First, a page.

#2 Pick up your pooch’s poop and flush it
While picking up after your furry friend is not the most fun part of being a pet parent, it’s a reality all of us dog parents live with.
When you think of all the dogs in the country, it’s a lot of dookie. According to a recent study, the amount of dog poop created annually in the United States could fill up 267,500 tractor-trailers, which is roughly 10 million tons. When disposed of improperly, all this poop can have some pretty devastating impacts on the environment.
Dog poop, like other kinds of animal waste, can cause algae bloom in local waterways because it’s high in phosphorus and nitrogen. While it might sound beautiful, algae bloom is a result of eutrophication and can be harmful to aquatic life, and can contaminate drinking sources. And, when these algae eventually begin to decompose, they can create “Dead Zones” in bodies of water, meaning that these areas cannot support aquatic life, like fish.
So…what do you do with that dookie instead of putting it in the trash? According to the EPA, the most sustainable thing to do with your dog poop is to flush it down the toilet. Like human waste, municipal water treatment facilities are equipped to process water with fecal matter in it (aka poop). Not sure with what to scoop your dog's poop (because you’re definitely not raw dogging it)? Consider reusable scoops or bags…if you’re down to clean up after your pooch in a more intimate way.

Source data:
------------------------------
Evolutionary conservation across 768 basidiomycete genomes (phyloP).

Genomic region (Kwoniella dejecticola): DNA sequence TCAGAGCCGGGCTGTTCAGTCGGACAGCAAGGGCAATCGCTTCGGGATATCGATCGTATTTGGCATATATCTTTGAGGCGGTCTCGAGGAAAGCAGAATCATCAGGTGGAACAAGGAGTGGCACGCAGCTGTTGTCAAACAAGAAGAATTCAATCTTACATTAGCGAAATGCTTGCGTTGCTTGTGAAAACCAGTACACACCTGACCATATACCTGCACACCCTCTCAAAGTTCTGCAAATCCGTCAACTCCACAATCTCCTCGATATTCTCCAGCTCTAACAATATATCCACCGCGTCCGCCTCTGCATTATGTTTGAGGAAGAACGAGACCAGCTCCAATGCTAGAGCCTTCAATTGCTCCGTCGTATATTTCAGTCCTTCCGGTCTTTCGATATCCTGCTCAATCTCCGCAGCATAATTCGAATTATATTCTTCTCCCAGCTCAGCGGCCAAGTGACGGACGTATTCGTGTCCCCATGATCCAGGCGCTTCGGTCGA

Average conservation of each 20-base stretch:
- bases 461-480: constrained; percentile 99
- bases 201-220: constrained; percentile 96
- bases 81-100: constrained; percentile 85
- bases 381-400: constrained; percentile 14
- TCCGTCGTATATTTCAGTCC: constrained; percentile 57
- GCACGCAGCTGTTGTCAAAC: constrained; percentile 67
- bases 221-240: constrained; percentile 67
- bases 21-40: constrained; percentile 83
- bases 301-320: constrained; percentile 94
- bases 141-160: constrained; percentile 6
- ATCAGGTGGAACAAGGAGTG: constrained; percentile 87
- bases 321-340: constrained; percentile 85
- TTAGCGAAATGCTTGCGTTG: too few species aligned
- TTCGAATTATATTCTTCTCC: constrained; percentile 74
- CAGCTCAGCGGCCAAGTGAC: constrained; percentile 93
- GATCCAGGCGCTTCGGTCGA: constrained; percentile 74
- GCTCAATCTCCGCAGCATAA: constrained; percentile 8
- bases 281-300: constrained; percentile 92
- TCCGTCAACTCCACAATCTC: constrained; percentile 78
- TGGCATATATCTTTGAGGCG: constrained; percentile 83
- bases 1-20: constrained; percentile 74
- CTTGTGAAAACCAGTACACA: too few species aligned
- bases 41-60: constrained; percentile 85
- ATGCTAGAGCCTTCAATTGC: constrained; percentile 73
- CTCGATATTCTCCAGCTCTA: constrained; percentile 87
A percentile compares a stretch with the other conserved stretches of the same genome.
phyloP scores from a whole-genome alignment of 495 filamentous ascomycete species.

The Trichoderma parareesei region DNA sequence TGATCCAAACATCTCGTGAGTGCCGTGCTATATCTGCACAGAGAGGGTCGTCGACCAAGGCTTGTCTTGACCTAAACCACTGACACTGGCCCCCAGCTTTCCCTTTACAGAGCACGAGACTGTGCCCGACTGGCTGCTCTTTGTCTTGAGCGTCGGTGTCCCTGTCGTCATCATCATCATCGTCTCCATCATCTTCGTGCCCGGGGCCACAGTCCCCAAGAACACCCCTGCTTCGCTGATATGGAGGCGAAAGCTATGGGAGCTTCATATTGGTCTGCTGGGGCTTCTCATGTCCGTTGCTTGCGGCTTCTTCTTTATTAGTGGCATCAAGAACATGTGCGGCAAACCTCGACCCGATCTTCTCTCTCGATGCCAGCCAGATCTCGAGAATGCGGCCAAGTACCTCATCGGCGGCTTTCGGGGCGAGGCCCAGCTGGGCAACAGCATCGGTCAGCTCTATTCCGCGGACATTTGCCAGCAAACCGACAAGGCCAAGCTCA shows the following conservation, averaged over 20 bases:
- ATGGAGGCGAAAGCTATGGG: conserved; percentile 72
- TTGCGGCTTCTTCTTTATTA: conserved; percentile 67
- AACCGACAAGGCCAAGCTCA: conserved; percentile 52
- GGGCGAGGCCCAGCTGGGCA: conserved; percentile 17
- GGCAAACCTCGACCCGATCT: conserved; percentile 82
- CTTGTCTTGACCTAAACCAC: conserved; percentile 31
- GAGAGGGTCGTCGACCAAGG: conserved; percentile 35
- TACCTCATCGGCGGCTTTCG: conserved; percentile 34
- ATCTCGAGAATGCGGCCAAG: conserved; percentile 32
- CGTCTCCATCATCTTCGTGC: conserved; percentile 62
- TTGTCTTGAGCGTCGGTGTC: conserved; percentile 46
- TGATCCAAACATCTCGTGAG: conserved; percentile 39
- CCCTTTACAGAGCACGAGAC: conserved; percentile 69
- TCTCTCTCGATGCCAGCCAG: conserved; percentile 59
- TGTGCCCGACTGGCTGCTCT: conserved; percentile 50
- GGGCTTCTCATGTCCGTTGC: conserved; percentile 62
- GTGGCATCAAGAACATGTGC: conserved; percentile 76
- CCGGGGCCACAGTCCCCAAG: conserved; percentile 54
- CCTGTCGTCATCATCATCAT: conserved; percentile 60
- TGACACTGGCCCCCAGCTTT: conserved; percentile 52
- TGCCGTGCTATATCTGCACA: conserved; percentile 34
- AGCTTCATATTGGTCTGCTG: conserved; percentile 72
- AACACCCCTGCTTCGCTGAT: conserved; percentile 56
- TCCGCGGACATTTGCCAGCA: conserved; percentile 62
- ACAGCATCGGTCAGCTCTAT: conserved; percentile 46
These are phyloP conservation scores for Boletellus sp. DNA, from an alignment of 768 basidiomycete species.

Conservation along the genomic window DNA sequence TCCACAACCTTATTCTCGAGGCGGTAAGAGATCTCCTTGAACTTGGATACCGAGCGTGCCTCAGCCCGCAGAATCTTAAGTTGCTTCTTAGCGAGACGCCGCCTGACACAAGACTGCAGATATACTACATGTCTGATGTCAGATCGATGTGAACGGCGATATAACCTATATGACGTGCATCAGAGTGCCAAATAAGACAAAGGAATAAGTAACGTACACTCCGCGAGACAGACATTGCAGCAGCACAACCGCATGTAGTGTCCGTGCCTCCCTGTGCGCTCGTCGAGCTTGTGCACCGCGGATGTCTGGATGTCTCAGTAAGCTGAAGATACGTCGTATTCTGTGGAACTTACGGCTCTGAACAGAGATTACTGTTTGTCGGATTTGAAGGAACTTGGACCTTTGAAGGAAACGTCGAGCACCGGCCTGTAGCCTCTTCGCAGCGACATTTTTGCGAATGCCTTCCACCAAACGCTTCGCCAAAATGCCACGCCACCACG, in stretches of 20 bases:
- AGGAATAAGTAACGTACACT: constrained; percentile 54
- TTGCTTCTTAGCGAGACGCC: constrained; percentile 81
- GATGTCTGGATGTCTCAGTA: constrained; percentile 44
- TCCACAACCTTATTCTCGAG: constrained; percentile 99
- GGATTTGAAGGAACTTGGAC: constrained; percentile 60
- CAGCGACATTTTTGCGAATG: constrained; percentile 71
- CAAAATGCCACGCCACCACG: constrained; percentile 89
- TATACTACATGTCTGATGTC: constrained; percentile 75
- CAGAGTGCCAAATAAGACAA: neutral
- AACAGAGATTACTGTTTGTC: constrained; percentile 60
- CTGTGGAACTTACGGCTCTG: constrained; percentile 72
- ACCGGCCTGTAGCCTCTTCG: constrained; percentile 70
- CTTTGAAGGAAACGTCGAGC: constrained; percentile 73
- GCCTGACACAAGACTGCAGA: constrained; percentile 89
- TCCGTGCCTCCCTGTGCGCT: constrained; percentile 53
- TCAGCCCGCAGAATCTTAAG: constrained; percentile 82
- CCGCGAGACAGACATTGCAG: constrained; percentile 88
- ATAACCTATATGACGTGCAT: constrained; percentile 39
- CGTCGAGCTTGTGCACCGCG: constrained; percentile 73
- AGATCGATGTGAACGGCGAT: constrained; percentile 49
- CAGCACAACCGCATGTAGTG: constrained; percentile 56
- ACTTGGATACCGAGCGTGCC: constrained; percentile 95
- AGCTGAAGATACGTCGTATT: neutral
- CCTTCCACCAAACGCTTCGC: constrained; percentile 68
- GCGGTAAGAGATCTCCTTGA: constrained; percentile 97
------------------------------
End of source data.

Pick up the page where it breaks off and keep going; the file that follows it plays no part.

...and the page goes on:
#3 One man’s food waste is another pet’s food gold
Pet food, like all foods, has an associated environmental impact depending on how it’s packaged and the kind of ingredients that go into it. While we don’t rate foods yet with our Finch Chrome extension (even those to feed our four-legged companions), we have done a little research into some more sustainable options.
A recent study on the environmental impacts of pet food consumption, specifically dogs and cats, found that the production of pet food constitutes roughly 40% of the carbon dioxide emissions associated with domestic meat consumption. One way we can reduce these impacts is by repurposing human food waste, destined for processing or landfill.
According to one study, the production of pet food using packaged food waste had significantly lower environmental impacts than traditional pet food processes. In fact, repurposed food waste had a 56% lower impact in terms of global warming potential (GWP), 22% in terms of water consumption, and a whopping 87.5% in terms of land use. While it might sound grisly, slaughtering by-products (the animal products not consumed by humans but still created by the factory farming industry) would result in waste if our pets didn’t eat them.
This isn’t anything new – several East Asian countries have introduced ways to safely recycle food waste into animal feed over the past two decades. Even in comparison to exciting lower-emissions processes, like anaerobic digestion and composting, feed production from food waste has the lowest environmental impact.
When it comes to packaging, dehydrated food is a less processed (and more sustainable!) option than a traditional kibble diet. Dehydrated pet food often comes in an 8 to 9-pound bag… but will make about roughly 30 - 35 pounds of actual food. Kibble, on the other hand, means there’s the same amount of actual food as comes in the bag. This means that the emissions associated with the transportation of dehydrated pet food are significantly less than that of kibble, with more bang for your buck.